1921
Volume 94, Issue 1
  • ISSN: 0002-9637
  • E-ISSN: 1476-1645

Abstract

Abstract

Spotted fever group (SFG) species are etiologic agents of a wide range of human infections from asymptomatic or mild infections to severe, life-threatening disease. In the United States, recent passive surveillance for SFG rickettsiosis shows an increased incidence and decreased severity of reported cases. The reasons for this are not well understood; however, we hypothesize that less pathogenic rickettsiae are causing more human infections, while the incidence of disease caused by more pathogenic rickettsiae, particularly , is relatively stable. During the same period, the range of has expanded. is frequently infected with “ Rickettsia amblyommii”, a SFG of unknown pathogenicity. We tested our hypothesis by modeling incidence rates from 1993 to 2013, hospitalization rates from 1981 to 2013, and case fatality rates from 1981 to 2013 regressed against the presence of , the decade of onset of symptoms, and the county of residence. Our results support the hypothesis, and we show that the expanding range of is associated with changes in epidemiology reported through passive surveillance. We believe epidemiological and acarological data collected on individual cases from enhanced surveillance may further elucidate the reasons for the changing epidemiology of SFG rickettsiosis.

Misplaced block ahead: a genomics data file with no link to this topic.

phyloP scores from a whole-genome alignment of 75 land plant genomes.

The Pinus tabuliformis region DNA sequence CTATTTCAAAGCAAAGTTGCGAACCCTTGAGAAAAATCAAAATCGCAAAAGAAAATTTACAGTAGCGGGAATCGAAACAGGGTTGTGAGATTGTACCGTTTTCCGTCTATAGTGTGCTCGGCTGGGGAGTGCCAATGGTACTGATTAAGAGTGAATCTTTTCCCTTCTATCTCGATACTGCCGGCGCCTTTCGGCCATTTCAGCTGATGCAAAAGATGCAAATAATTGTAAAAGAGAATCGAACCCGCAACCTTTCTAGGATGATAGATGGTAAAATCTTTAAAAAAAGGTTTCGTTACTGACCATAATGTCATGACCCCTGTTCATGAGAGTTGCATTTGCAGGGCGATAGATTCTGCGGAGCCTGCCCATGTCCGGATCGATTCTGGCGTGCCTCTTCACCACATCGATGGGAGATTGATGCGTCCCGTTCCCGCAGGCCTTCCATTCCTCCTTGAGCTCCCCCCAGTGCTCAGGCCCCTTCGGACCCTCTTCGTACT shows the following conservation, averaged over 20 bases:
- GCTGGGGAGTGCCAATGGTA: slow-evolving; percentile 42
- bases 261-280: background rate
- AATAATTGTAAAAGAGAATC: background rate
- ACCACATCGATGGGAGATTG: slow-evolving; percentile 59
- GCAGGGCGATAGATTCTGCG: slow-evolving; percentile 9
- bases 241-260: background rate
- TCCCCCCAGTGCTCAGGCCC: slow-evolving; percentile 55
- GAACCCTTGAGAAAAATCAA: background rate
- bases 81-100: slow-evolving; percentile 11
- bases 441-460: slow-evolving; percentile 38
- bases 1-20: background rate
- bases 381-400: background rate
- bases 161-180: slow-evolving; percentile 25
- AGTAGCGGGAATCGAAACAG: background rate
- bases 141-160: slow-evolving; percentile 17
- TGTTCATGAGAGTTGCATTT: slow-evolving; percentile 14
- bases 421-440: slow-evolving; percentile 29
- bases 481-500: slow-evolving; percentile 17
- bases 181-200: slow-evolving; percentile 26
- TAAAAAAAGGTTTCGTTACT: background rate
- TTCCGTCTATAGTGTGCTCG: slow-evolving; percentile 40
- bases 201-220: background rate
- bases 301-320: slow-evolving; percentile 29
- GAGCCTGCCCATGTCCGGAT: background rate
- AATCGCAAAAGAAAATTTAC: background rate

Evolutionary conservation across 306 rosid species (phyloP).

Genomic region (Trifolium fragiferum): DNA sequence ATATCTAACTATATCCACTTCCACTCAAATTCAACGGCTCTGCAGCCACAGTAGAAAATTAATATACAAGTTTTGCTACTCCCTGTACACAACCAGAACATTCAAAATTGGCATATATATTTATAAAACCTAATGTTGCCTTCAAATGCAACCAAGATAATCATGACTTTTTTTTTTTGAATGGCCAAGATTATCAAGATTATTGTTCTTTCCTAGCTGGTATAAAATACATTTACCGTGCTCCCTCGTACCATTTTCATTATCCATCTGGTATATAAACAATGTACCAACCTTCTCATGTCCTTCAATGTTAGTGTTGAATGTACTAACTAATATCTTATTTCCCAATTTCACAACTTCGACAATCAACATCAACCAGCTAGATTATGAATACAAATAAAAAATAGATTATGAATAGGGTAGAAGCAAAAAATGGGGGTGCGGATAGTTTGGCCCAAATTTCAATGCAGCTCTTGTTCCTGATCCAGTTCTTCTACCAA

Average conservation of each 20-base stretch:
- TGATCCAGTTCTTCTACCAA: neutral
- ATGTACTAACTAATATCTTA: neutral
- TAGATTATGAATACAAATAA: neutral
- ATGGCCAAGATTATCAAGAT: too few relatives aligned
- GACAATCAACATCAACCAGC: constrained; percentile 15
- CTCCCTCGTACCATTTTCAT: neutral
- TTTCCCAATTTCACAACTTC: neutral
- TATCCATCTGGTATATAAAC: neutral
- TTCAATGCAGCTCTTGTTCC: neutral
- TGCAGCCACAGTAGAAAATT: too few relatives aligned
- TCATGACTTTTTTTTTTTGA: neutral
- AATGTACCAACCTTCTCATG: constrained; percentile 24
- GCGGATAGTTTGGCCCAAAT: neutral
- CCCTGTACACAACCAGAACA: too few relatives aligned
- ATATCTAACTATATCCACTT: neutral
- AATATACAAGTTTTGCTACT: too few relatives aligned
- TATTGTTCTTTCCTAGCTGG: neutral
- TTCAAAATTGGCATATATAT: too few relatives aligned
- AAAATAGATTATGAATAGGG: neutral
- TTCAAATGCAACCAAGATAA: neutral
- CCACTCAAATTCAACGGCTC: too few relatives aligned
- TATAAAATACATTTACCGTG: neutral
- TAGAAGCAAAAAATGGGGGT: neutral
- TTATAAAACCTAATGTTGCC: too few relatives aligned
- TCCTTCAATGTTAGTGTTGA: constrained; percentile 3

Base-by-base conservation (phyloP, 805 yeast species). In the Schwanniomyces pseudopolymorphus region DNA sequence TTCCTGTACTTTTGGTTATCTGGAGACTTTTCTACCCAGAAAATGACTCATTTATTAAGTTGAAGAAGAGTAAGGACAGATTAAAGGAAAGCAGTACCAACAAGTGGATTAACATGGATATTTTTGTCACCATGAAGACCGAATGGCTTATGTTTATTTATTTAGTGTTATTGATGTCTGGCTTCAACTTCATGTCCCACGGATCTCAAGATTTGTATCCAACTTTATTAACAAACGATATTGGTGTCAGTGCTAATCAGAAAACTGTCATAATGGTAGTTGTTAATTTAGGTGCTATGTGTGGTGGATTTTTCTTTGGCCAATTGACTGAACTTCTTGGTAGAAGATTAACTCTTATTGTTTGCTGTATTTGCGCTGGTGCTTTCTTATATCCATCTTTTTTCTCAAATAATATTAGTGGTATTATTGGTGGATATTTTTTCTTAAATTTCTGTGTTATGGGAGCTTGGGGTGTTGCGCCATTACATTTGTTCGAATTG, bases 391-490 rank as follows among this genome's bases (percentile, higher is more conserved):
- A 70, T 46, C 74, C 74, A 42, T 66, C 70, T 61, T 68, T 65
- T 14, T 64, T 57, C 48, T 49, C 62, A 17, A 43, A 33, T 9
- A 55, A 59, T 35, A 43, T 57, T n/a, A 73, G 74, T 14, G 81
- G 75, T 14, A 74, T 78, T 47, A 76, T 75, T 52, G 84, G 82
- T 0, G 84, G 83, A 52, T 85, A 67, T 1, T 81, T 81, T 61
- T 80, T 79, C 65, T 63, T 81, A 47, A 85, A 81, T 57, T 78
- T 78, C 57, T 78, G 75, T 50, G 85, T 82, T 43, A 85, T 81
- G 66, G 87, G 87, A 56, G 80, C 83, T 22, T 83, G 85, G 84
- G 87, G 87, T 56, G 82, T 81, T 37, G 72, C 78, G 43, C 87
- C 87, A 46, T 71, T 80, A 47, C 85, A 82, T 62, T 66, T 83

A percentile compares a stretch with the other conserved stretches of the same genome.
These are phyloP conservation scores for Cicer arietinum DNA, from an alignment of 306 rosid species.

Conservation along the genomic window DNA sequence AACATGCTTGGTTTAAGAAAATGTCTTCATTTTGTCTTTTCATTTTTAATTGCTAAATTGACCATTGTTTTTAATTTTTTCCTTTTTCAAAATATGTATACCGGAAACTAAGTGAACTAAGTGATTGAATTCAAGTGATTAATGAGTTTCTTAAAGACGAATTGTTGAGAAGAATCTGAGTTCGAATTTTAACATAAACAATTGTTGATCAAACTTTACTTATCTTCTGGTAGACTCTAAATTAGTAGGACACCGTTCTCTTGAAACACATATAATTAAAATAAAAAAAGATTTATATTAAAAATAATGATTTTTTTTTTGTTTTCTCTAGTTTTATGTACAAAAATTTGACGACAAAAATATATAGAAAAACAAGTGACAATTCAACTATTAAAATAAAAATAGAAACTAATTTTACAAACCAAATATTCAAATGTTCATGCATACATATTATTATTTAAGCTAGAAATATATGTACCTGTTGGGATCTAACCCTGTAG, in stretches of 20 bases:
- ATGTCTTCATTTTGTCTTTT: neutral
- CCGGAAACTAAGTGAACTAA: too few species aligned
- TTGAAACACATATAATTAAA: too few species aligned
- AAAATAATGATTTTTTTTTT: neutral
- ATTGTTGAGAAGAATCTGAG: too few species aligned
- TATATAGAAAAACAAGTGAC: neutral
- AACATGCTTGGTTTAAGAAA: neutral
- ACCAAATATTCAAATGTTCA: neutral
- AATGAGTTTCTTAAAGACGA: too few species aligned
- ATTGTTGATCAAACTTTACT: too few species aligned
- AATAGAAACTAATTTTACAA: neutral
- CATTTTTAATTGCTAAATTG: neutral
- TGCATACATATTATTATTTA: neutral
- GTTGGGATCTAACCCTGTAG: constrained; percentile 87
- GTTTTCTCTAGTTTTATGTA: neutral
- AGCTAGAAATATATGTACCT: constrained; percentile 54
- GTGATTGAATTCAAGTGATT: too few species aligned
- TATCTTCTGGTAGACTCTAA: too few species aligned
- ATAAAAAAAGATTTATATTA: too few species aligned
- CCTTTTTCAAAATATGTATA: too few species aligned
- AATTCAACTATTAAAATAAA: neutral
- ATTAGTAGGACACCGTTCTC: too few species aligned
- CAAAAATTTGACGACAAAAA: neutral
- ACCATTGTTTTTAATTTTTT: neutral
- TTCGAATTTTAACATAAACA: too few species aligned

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2017-11-25
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  • Received : 10 Aug 2015
  • Accepted : 09 Sep 2015

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